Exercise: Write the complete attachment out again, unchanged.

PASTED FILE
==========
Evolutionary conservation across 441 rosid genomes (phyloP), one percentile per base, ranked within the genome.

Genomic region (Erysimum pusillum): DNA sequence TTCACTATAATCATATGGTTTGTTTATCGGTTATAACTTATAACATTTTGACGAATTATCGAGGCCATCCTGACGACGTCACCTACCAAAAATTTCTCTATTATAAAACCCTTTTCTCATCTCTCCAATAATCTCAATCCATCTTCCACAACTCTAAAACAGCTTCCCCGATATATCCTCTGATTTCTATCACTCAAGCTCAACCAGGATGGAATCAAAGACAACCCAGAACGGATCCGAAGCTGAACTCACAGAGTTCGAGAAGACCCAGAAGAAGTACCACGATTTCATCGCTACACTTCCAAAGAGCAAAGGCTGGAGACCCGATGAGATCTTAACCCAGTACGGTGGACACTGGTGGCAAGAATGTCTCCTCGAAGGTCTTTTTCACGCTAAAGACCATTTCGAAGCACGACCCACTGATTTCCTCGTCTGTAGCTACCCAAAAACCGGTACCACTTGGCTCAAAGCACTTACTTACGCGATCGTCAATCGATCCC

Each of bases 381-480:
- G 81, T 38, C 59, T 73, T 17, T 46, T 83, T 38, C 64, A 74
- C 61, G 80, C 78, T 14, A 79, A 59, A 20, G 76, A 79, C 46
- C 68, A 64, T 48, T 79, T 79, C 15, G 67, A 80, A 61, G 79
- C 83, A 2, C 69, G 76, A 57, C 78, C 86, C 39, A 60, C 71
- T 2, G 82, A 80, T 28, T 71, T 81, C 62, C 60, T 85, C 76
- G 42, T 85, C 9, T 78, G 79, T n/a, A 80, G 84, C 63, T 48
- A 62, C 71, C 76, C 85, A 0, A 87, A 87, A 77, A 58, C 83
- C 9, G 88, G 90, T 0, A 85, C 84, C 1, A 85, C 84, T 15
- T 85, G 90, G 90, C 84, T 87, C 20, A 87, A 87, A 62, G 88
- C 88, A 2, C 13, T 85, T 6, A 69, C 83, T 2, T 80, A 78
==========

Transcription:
Evolutionary conservation across 441 rosid genomes (phyloP), one percentile per base, ranked within the genome.

Genomic region (Erysimum pusillum): DNA sequence TTCACTATAATCATATGGTTTGTTTATCGGTTATAACTTATAACATTTTGACGAATTATCGAGGCCATCCTGACGACGTCACCTACCAAAAATTTCTCTATTATAAAACCCTTTTCTCATCTCTCCAATAATCTCAATCCATCTTCCACAACTCTAAAACAGCTTCCCCGATATATCCTCTGATTTCTATCACTCAAGCTCAACCAGGATGGAATCAAAGACAACCCAGAACGGATCCGAAGCTGAACTCACAGAGTTCGAGAAGACCCAGAAGAAGTACCACGATTTCATCGCTACACTTCCAAAGAGCAAAGGCTGGAGACCCGATGAGATCTTAACCCAGTACGGTGGACACTGGTGGCAAGAATGTCTCCTCGAAGGTCTTTTTCACGCTAAAGACCATTTCGAAGCACGACCCACTGATTTCCTCGTCTGTAGCTACCCAAAAACCGGTACCACTTGGCTCAAAGCACTTACTTACGCGATCGTCAATCGATCCC

Each of bases 381-480:
- G 81, T 38, C 59, T 73, T 17, T 46, T 83, T 38, C 64, A 74
- C 61, G 80, C 78, T 14, A 79, A 59, A 20, G 76, A 79, C 46
- C 68, A 64, T 48, T 79, T 79, C 15, G 67, A 80, A 61, G 79
- C 83, A 2, C 69, G 76, A 57, C 78, C 86, C 39, A 60, C 71
- T 2, G 82, A 80, T 28, T 71, T 81, C 62, C 60, T 85, C 76
- G 42, T 85, C 9, T 78, G 79, T n/a, A 80, G 84, C 63, T 48
- A 62, C 71, C 76, C 85, A 0, A 87, A 87, A 77, A 58, C 83
- C 9, G 88, G 90, T 0, A 85, C 84, C 1, A 85, C 84, T 15
- T 85, G 90, G 90, C 84, T 87, C 20, A 87, A 87, A 62, G 88
- C 88, A 2, C 13, T 85, T 6, A 69, C 83, T 2, T 80, A 78